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T-Wolves, Nets deny report D'Angelo Russell and Rondae Hollis-Jefferson were offered as bait

Nets forward Rondae Hollis-Jefferson, right, and guard D'Angelo

Nets forward Rondae Hollis-Jefferson, right, and guard D'Angelo Russell talk on the court during a game against the Grizzlies at Barclays Center on March 18. Credit: Kathleen Malone-Van Dyke

MINNEAPOLIS — When Jimmy Butler first requested that the Timberwolves trade him at the beginning of training camp, it was reported he gave them a list of three preferred destinations, including the Nets, Knicks and Clippers. An NBA source told Newsday at the time the Nets were not serious players in the negotiations, but according to another report published Monday, they dangled D’Angelo Russell and Rondae Hollis-Jefferson, among others, as trade bait.

Both reports were denied by officials of the Timberwolves and Nets, who faced each other Monday night at Target Center after Butler’s trade to Philadelphia became official. The Timberwolves received Robert Covington, Dario Saric and Jerryd Harris plus a second-round pick in 2022, but none of those players dressed against the Nets.

Addressing the report that Butler gave the Timberwolves a list of destinations, Timberwolves president and coach Tom Thibodeau said, “That part I don’t think was true. Jimmy never made that request about specific teams. Once he made the request, we got a lot of calls from all over the league, which is normal.

“Almost every team in the league made a call regarding Jimmy. We knew we had to be patient until the offers improved.”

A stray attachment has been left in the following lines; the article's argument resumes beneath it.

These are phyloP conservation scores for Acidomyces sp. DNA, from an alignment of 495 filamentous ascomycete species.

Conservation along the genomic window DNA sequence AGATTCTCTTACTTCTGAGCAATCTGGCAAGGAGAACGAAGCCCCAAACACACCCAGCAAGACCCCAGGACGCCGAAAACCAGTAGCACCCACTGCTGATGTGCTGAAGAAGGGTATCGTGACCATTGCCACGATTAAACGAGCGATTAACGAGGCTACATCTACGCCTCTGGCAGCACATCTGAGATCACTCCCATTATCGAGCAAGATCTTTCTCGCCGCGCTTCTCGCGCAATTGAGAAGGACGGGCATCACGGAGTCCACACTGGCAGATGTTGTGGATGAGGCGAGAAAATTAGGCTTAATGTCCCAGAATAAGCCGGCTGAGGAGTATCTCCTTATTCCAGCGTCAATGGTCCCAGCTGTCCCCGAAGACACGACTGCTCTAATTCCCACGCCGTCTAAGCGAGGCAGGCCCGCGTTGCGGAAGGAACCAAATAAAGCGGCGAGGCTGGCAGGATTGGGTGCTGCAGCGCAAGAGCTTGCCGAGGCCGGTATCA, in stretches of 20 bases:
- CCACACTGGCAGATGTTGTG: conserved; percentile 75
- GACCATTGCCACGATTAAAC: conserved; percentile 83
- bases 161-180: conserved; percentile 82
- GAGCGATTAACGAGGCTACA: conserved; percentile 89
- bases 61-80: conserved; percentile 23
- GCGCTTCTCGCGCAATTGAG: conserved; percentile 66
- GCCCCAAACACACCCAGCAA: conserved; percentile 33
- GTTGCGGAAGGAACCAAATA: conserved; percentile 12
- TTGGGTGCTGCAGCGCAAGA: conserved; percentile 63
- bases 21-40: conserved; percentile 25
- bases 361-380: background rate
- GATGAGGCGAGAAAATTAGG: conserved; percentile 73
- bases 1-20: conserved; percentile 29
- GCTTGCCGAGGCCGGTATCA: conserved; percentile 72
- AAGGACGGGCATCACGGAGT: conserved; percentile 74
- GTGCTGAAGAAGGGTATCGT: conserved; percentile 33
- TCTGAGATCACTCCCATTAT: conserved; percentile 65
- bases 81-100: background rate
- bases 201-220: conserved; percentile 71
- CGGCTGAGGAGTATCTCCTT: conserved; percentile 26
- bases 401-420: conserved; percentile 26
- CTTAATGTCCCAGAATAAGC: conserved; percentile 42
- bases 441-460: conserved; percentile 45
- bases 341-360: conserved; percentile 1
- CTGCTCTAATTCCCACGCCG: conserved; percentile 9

Thibodeau said the Timberwolves were looking for an offer that included “multiple rotational players.” That criteria would seem to lend credence to a report on Monday from The Athletic that said Russell and Hollis-Jefferson, both of whom will be restricted free agents next summer, were made available.

Asked to comment on that report, Nets coach Kenny Atkinson said, “I have no knowledge of that, no knowledge of that at all. I don’t believe that’s true. I don’t.”

While the possibility of Russell and Hollis-Jefferson landing at Target Center Monday night and changing locker rooms was roundly denied, both understand this season is a proving ground of sorts for them if they want a qualifying offer or a new long-term contract with the Nets next summer.

Russell has said his ultimate goal is a maximum-salary deal, so he is under a magnifying glass this season. His play during the three-game winning streak that ended with a loss to the two-time defending champion Warriors Saturday night in Oakland undoubtedly elevated his stock, especially because of his improvement on defense.

“I mean, it’s always something people are going to say about your game,” Russell said after playing the Warriors. “People say ‘defense.’ I hear that more than anything. That’s something I can control, my effort every night, bring it every night and competing. So, I’m trying to take pride in that.”

Russell’s improvement has not gone unnoticed by Atkinson, who said it has been a point of emphasis. “I think we’re on him,” Atkinson said recently. “I just think he’s a talented offensive player, and that comes naturally to him. The defense is . . . he’s shifting his focus there and it’s helping him.”

Russell was especially effective in a road win over the Nuggets, when he helped hound Jamal Murray into a 5-for-21 shooting night. It seemed like a sign of growth.

“It takes time, and I think it’s just more of a maturity thing,” Atkinson said. “I think the physical part plays a role in that, and he worked his tail off this offseason and that’s showing. But he’s still, what, [22] years old? Think about it: Caris [LeVert] is a little older than him, right? D’Angelo still hasn’t reached that prime age yet. But he’s coming along.”

From the sound of something else Russell said after the Warriors game, it sounds as if, unlike Butler, he wants to stay put. “It’s a privilege just to put on a Nets uniform,” Russell said when asked about their development. “They’re making major changes, and I think success is around the corner.”


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